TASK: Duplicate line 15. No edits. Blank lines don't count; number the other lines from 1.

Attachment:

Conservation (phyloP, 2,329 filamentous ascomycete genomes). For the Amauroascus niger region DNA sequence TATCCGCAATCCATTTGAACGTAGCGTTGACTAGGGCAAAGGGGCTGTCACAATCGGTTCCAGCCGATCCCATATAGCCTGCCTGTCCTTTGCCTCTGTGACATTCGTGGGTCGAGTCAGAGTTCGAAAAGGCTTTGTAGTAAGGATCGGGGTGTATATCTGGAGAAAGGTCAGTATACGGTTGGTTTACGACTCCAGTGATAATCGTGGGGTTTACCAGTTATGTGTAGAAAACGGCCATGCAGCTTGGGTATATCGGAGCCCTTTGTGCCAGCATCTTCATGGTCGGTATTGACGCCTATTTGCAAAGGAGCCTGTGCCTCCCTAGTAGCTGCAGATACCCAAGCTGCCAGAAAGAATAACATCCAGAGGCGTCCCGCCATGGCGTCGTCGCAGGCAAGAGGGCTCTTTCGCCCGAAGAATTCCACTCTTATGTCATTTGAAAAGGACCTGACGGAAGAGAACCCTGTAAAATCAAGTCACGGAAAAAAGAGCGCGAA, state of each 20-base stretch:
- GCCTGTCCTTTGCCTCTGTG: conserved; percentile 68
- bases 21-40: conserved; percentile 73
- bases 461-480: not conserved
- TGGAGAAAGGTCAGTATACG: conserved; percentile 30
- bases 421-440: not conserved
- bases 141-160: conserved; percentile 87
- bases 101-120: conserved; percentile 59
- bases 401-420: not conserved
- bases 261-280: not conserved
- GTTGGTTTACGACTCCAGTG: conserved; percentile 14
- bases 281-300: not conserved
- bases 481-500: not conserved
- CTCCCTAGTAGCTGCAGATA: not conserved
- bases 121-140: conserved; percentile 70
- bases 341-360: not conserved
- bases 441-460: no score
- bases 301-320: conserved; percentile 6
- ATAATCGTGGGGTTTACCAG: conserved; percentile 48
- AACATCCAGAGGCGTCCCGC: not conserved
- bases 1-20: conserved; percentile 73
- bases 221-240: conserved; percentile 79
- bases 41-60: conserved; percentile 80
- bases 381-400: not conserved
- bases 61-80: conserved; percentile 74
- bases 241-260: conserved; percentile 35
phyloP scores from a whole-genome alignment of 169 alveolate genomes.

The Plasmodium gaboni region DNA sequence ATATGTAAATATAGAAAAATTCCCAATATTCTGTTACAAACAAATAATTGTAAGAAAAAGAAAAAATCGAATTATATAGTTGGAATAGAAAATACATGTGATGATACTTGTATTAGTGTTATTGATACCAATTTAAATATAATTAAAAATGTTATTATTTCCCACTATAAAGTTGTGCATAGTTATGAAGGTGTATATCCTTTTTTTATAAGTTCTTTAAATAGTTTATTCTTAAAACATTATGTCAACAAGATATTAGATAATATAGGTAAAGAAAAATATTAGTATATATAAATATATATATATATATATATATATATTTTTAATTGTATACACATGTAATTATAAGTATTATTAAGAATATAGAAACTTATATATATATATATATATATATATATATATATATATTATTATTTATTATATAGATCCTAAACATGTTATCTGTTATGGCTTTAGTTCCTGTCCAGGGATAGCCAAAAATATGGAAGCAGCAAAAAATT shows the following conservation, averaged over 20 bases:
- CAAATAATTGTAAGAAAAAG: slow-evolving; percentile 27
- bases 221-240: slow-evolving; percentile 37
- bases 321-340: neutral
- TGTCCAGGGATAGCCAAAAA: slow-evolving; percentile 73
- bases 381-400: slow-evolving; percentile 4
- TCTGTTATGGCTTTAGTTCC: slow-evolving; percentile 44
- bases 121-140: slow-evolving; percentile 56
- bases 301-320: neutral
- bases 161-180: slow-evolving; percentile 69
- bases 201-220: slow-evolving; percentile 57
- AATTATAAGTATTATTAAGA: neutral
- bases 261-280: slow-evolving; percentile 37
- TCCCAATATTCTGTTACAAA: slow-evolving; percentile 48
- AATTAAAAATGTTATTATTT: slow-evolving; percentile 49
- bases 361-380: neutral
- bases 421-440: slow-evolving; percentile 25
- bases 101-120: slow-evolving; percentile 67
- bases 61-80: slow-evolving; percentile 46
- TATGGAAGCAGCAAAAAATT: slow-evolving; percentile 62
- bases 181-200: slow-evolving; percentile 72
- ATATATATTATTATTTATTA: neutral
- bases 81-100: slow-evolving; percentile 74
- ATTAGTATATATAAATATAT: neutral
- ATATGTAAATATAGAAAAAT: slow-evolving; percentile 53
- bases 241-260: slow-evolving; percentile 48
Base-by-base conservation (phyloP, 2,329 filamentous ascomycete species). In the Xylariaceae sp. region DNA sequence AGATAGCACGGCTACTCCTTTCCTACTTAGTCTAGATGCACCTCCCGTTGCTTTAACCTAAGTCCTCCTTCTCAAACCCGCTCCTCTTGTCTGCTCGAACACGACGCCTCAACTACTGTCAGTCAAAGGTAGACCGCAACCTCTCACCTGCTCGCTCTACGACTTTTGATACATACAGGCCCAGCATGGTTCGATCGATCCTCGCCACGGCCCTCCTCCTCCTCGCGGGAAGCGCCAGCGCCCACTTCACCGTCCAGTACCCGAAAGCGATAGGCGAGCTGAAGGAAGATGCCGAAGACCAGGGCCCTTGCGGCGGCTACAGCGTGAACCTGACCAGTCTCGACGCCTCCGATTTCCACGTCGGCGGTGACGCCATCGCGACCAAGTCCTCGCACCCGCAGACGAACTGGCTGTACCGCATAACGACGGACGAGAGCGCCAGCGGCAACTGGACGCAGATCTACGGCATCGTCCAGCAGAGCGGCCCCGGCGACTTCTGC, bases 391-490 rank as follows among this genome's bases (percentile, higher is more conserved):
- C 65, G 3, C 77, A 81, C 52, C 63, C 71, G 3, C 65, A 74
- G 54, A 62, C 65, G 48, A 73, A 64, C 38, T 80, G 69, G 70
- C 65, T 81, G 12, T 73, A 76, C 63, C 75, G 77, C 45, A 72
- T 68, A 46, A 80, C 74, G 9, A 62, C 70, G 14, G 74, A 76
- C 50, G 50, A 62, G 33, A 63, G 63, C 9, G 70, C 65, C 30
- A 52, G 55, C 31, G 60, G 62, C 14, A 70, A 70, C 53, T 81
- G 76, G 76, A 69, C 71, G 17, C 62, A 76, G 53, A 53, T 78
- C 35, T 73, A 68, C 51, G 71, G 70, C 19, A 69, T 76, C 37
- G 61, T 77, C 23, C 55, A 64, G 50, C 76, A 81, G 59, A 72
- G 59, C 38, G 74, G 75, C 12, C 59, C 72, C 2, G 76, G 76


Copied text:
- bases 121-140: conserved; percentile 70